Hannah Schmitt, 15, wants to be a radiation therapist when she grows up.
She’s got a few years to go, though, so this week the Durango High School sophomore is getting a taste for the field at the College of Southern Nevada’s Health Career Exploration Camp.
“I wanted to learn about the medical field because I know in Las Vegas the medical field isn’t as large,” Schmitt said during a lunch break Tuesday. “I’m glad I came to this camp because without it I don’t think I’d get the knowledge that I need.”
Schmitt is one of 53 Clark County high school students taking classes at the weeklong daytime “camp” from CSN instructors on medical subjects that are taught at the college, including nursing, paramedic medicine, health information and veterinary technology.
For $100, students spend four hours a day in classes of eight to 10 at CSN’s School of Health Sciences, getting the opportunity to use lab equipment and work hands-on with instructors. Among other things, participants this week drew fake blood from the arms of mannequins, ran tests for metabolic disorders, operated a radiation simulation machine and helped manufacture eyeglasses.
Cassie Gentry, camp coordinator and chair of CSN’s Department of Health Related Professions, said the program, which is in its first year, was created to expose students interested in medicine to different disciplines.
“When a lot of students think about health care, the first things that come to mind are doctors and nurses,” Gentry said. “There’s so many other different roles in health care that might be of interest to these students.”
Art Little, director of CSN’s Cardiorespiratory Sciences Program, said building familiarity with the available options is important because many campers arrive with preconceived notions about being doctors.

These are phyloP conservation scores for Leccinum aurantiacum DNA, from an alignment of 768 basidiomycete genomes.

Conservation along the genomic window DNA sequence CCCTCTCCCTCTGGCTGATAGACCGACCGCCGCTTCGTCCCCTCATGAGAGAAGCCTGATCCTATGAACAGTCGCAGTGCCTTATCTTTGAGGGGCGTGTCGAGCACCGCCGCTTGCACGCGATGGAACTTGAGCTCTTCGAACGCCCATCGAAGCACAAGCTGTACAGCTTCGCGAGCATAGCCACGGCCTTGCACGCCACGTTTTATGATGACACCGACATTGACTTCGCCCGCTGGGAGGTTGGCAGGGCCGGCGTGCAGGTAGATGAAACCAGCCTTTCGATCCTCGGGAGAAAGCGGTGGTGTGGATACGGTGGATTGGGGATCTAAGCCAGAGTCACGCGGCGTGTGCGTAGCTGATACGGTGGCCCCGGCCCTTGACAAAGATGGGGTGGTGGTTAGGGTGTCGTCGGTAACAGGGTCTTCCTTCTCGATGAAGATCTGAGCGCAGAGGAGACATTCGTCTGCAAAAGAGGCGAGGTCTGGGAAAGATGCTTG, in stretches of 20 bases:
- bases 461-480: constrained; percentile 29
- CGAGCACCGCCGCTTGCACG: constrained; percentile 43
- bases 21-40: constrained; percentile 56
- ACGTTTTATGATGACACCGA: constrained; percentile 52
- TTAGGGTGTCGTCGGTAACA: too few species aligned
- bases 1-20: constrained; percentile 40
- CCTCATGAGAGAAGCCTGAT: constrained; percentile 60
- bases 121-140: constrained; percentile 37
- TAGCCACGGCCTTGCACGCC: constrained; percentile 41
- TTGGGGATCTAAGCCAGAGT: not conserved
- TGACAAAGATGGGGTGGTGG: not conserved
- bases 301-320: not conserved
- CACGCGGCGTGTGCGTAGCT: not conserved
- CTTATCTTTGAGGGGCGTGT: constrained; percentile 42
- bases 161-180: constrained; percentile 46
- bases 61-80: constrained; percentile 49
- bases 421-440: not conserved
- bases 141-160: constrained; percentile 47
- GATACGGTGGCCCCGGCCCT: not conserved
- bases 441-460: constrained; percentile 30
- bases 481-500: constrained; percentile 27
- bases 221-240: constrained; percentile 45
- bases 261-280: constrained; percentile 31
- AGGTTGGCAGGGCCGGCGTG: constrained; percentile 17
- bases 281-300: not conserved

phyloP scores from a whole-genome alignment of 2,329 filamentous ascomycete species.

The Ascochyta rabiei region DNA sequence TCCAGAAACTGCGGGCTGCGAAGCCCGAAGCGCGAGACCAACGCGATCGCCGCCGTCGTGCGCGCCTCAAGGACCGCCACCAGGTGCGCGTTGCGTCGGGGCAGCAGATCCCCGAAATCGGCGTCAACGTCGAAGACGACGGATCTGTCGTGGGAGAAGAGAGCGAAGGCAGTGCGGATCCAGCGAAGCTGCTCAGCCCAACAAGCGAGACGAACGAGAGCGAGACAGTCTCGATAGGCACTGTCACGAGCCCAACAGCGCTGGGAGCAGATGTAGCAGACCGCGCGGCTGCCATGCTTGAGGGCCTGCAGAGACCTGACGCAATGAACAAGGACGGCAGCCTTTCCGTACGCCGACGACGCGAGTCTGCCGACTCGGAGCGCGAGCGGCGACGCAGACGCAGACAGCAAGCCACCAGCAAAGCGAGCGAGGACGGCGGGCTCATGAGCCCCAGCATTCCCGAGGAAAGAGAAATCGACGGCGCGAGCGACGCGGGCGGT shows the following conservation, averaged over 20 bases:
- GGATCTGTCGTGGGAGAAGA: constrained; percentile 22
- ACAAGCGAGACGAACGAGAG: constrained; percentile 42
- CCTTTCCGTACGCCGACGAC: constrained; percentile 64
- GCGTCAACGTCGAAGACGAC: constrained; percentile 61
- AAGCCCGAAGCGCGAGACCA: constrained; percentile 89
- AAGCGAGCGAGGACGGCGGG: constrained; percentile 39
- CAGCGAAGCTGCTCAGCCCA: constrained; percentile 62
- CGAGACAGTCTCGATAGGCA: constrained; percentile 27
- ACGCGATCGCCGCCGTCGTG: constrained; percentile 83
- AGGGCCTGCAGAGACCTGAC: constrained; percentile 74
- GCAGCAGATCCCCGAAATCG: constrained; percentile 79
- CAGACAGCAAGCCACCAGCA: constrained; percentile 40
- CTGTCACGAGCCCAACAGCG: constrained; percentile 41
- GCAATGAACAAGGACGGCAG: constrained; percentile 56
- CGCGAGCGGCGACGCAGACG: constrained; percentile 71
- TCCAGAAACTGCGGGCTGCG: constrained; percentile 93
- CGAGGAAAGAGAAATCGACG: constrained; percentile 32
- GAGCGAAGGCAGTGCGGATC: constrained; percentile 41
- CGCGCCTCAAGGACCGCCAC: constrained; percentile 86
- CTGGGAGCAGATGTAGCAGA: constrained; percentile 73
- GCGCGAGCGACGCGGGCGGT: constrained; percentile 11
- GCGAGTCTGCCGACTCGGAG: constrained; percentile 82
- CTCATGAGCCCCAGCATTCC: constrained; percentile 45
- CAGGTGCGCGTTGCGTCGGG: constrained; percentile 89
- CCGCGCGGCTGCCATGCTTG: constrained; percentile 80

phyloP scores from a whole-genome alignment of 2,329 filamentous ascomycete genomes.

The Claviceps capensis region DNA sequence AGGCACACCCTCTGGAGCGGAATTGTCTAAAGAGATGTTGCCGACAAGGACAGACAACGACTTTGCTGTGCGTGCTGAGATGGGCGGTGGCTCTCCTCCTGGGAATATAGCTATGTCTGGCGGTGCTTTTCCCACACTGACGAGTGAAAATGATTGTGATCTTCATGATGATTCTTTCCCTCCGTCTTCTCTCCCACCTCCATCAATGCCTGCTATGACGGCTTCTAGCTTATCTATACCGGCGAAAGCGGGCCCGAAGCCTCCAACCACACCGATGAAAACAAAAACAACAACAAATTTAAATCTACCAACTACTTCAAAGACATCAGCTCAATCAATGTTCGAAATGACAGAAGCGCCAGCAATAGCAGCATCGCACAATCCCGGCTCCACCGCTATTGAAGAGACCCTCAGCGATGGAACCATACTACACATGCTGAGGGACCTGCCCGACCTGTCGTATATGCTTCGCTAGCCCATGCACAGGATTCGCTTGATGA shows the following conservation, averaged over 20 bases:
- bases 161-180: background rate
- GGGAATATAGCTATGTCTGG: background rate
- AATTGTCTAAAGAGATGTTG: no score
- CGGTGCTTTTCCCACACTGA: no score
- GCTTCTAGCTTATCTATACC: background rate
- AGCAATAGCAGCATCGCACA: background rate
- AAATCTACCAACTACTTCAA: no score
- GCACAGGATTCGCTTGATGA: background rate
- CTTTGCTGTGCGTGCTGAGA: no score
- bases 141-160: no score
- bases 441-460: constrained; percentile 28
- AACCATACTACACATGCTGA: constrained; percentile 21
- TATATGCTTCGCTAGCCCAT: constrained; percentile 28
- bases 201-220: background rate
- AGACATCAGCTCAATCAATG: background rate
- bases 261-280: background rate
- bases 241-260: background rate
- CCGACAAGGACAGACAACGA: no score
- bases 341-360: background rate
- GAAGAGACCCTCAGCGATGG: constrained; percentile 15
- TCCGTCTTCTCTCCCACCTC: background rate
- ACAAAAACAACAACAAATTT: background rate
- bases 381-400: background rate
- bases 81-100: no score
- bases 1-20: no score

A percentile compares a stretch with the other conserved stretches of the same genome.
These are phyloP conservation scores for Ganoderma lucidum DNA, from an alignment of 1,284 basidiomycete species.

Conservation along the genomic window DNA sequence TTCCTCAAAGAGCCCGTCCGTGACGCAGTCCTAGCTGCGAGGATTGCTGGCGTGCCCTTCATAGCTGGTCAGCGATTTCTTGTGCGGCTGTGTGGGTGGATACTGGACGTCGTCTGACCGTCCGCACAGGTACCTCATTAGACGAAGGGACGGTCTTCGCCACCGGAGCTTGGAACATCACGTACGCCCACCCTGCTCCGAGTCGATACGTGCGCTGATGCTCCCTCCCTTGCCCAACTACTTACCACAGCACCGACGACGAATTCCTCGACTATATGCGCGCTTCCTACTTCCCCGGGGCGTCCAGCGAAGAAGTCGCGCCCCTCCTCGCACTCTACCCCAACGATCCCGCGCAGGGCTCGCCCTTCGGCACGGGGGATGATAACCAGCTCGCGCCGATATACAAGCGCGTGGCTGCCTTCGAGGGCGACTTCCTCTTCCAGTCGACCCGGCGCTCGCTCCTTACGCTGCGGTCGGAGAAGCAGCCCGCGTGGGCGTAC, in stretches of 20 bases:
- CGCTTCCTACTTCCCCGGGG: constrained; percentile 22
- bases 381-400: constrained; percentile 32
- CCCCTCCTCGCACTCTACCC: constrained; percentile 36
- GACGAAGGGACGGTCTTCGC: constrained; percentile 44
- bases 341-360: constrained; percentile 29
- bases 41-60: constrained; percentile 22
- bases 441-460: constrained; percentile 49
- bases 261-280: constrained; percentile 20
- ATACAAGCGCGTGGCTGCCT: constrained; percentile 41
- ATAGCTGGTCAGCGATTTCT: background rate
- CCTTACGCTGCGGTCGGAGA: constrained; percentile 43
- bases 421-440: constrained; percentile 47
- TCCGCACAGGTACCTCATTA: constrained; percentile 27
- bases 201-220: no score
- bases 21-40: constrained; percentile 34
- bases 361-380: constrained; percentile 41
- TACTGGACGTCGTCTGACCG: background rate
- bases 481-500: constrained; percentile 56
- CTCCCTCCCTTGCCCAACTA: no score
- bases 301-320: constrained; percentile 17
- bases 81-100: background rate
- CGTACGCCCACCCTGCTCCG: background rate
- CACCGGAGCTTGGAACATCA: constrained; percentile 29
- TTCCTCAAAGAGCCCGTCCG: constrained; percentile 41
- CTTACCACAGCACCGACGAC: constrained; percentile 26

Most students in a class he taught this year raised their hands when asked, “Who in this room wants to be a doctor?” But he thinks they’ll ponder other possibilities after learning that would mean spending another decade or more in school after they graduate high school and entering the working world buried under student loans, he said.
“I don’t know that we’re going to change their minds,” Little said. “I think the reality will eventually hit them that maybe this (being a doctor) isn’t for me, maybe there’s something else.”
By the time camp concludes Friday, Gentry said, she hopes the students have gained insight on which medical fields they’re most interested in pursuing long term so they can start preparing by taking applicable classes, like biology, in high school.
“It’s just kind of an introduction to our programs,” she said. “They’re entering 10th and 11th grade. Now is the time to start thinking, ‘I need a biology foundation. I need these sorts of classes,’ if this is something they’re truly interested in.”